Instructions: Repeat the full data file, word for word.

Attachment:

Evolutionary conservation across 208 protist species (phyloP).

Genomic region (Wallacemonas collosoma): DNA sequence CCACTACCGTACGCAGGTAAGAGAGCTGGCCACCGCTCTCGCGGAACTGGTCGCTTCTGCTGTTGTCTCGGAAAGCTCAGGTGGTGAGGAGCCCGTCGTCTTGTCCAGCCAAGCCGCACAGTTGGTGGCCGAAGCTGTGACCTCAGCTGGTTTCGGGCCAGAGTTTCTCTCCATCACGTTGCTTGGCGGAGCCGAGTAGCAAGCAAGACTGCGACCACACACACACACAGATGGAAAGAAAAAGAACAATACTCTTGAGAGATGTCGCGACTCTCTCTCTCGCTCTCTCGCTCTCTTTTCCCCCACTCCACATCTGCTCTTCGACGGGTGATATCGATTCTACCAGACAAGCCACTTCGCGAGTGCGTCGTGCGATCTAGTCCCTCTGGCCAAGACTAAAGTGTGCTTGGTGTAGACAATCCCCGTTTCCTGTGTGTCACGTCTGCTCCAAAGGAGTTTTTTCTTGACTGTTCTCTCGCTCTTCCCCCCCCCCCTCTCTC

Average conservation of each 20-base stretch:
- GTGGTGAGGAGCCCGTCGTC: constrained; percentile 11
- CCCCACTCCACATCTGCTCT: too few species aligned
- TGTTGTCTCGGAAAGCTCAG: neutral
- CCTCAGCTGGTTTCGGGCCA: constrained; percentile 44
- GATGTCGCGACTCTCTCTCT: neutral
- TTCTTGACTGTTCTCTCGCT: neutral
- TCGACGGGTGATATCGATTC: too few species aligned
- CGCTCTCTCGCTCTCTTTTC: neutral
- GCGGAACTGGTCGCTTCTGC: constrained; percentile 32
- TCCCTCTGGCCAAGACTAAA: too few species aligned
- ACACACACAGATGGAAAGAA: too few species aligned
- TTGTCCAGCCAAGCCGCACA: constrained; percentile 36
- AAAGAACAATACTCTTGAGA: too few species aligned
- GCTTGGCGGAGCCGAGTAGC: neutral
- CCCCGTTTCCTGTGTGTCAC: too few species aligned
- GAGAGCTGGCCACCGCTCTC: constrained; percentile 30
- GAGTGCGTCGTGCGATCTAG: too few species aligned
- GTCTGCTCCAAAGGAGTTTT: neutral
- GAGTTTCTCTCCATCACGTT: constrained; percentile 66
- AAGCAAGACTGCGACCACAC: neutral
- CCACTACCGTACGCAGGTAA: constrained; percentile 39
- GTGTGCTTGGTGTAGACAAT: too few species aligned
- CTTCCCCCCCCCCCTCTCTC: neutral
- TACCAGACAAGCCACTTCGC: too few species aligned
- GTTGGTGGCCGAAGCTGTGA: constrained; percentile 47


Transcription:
Evolutionary conservation across 208 protist species (phyloP).

Genomic region (Wallacemonas collosoma): DNA sequence CCACTACCGTACGCAGGTAAGAGAGCTGGCCACCGCTCTCGCGGAACTGGTCGCTTCTGCTGTTGTCTCGGAAAGCTCAGGTGGTGAGGAGCCCGTCGTCTTGTCCAGCCAAGCCGCACAGTTGGTGGCCGAAGCTGTGACCTCAGCTGGTTTCGGGCCAGAGTTTCTCTCCATCACGTTGCTTGGCGGAGCCGAGTAGCAAGCAAGACTGCGACCACACACACACACAGATGGAAAGAAAAAGAACAATACTCTTGAGAGATGTCGCGACTCTCTCTCTCGCTCTCTCGCTCTCTTTTCCCCCACTCCACATCTGCTCTTCGACGGGTGATATCGATTCTACCAGACAAGCCACTTCGCGAGTGCGTCGTGCGATCTAGTCCCTCTGGCCAAGACTAAAGTGTGCTTGGTGTAGACAATCCCCGTTTCCTGTGTGTCACGTCTGCTCCAAAGGAGTTTTTTCTTGACTGTTCTCTCGCTCTTCCCCCCCCCCCTCTCTC

Average conservation of each 20-base stretch:
- GTGGTGAGGAGCCCGTCGTC: constrained; percentile 11
- CCCCACTCCACATCTGCTCT: too few species aligned
- TGTTGTCTCGGAAAGCTCAG: neutral
- CCTCAGCTGGTTTCGGGCCA: constrained; percentile 44
- GATGTCGCGACTCTCTCTCT: neutral
- TTCTTGACTGTTCTCTCGCT: neutral
- TCGACGGGTGATATCGATTC: too few species aligned
- CGCTCTCTCGCTCTCTTTTC: neutral
- GCGGAACTGGTCGCTTCTGC: constrained; percentile 32
- TCCCTCTGGCCAAGACTAAA: too few species aligned
- ACACACACAGATGGAAAGAA: too few species aligned
- TTGTCCAGCCAAGCCGCACA: constrained; percentile 36
- AAAGAACAATACTCTTGAGA: too few species aligned
- GCTTGGCGGAGCCGAGTAGC: neutral
- CCCCGTTTCCTGTGTGTCAC: too few species aligned
- GAGAGCTGGCCACCGCTCTC: constrained; percentile 30
- GAGTGCGTCGTGCGATCTAG: too few species aligned
- GTCTGCTCCAAAGGAGTTTT: neutral
- GAGTTTCTCTCCATCACGTT: constrained; percentile 66
- AAGCAAGACTGCGACCACAC: neutral
- CCACTACCGTACGCAGGTAA: constrained; percentile 39
- GTGTGCTTGGTGTAGACAAT: too few species aligned
- CTTCCCCCCCCCCCTCTCTC: neutral
- TACCAGACAAGCCACTTCGC: too few species aligned
- GTTGGTGGCCGAAGCTGTGA: constrained; percentile 47